By Tia Ghose
A new invisibility cloak for data can make information vanish by creating holes in time, new research suggests.
The researchers, who described their work Wednesday in the journal Nature, found that by tweaking the optical signals in telecommunications fibers, they created a way to essentially mask data sent between a sender and a receiver to outside observers. This isn't the first time researchers have taken a page from Harry Potter: Last year, scientists also demonstrated a similar invisibility cloak.
But the new "time cloak" can create many time holes in rapid succession, which means masked data could be sent at commercial data speeds, said Martin McCall, a theoretical-optics researcher at Imperial College London who was not involved in the study. [Now You See It: 6 Tales of Invisibility in Pop Culture]
In 2011, McCall proposed the idea of making optical data (information sent through optical fibers) invisible to an outsider by manipulating the light that transmits that data.
The process involves manipulating the flow of photons, or particles of light, in an optical data stream.
"If you consider light as a flow of particles a bit like cars going down a highway, you can imagine that some of the cars at the front of the stream speed up and ones behind slow down so a gap can open up," McCall said.
If data are sent within that gap in time, when the photons eventually change speed to close up the gap, it appears — to an outside observer — as though nothing ever happened.
Last year, Cornell University researcher Alexander Gaeta and his colleagues demonstrated that a time cloak was possible. But that method was able to create short, 12-picosecond time cloaks that were separated by 24 microseconds — meaning a user would have to wait a million times the length of the gap to send any more hidden data. That was much too slow for commercial applications.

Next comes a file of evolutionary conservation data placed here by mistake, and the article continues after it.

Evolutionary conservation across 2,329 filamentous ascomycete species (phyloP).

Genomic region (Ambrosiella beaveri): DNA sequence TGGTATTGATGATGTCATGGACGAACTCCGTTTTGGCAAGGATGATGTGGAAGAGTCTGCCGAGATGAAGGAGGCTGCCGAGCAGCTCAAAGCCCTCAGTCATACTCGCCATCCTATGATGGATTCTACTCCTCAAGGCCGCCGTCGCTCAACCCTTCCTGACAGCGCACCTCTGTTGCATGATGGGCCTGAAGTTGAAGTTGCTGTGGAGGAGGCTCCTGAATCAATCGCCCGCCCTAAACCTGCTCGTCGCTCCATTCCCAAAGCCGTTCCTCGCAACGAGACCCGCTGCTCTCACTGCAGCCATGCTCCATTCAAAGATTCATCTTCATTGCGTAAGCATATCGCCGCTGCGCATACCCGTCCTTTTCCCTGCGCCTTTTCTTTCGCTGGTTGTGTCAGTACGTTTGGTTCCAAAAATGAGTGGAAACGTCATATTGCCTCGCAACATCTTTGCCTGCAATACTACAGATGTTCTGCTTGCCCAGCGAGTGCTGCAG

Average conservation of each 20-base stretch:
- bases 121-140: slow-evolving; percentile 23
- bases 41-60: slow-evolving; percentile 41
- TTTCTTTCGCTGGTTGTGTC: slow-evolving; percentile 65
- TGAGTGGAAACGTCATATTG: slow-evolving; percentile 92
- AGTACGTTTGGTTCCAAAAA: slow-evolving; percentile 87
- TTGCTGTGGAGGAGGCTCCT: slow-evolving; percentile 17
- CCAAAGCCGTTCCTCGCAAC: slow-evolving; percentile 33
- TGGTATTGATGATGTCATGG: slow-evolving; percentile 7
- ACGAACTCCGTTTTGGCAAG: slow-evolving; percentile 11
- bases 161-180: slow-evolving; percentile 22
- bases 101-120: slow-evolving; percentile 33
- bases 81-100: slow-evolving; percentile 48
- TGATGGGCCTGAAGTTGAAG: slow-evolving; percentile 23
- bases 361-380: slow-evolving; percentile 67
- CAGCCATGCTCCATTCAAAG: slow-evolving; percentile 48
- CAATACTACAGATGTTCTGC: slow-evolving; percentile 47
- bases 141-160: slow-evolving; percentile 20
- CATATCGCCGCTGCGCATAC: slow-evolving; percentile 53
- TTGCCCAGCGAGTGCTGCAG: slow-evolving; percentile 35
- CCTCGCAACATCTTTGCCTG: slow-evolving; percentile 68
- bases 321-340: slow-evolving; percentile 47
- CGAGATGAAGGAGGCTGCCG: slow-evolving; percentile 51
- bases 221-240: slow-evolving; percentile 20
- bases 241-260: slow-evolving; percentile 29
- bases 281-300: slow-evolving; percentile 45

To attempt to speed up the process, Joseph Lukens, an electrical engineering doctoral candidate at Purdue University, and his colleagues began developing a time cloak that used existing commercial equipment and could transmit optical data at high speeds.
They also employed the principle that light is both a particle and a wave at the same time. In their method, they created a pattern in the traveling light beam so that the wave's peaks were focused on smaller and smaller areas, and the troughs, or dark spots, got bigger and bigger. This time-lensing effect created several spots in time and space where there was zero light, Lukens said.
"By doing this type of interference effect, we focus the light to even smaller points in time," Lukens told LiveScience. "So, in the middle, we have all of our energy focused on very small points, and between them, we have regions where, if something were to happen, it would not be detected because there's no light there to pick it up."
At the end of the path, the researchers would undo the operations so that to an outside observer, it would seem as though the holes never existed.
The new method covers 46 percent of the spots in a cable, through which the optical data runs, with time holes that can be repeated at 12.7 gigabits per second — a speed used in commercial applications.
The new technique could one day be used to create ultrasecure Internet communications, or to foil communications between criminals such as terrorists. On a more mundane level, it could be used to avoid data traffic jams at connection points in networks, Lukens said.
The findings are a significant advance, McCall said.
"It does make it possible to do these things at telecommunication data rates," McCall told LiveScience. "And as we all know, once the tabletop demonstration has been shown, it's then a matter of technology — the miniaturization, the efficient system engineering — tend to follow."
This article has been corrected to note that the idea of a time cloak was first proposed by Martin McCall in 2011, not 2006.
- Super-Intelligent Machines: 7 Robotic Futures
- 10 Things You Didn't Know Could Be Hacked
- Twisted Physics: 7 Mind-Blowing Findings
Copyright 2013 LiveScience, a TechMediaNetwork company. All rights reserved. This material may not be published, broadcast, rewritten or redistributed.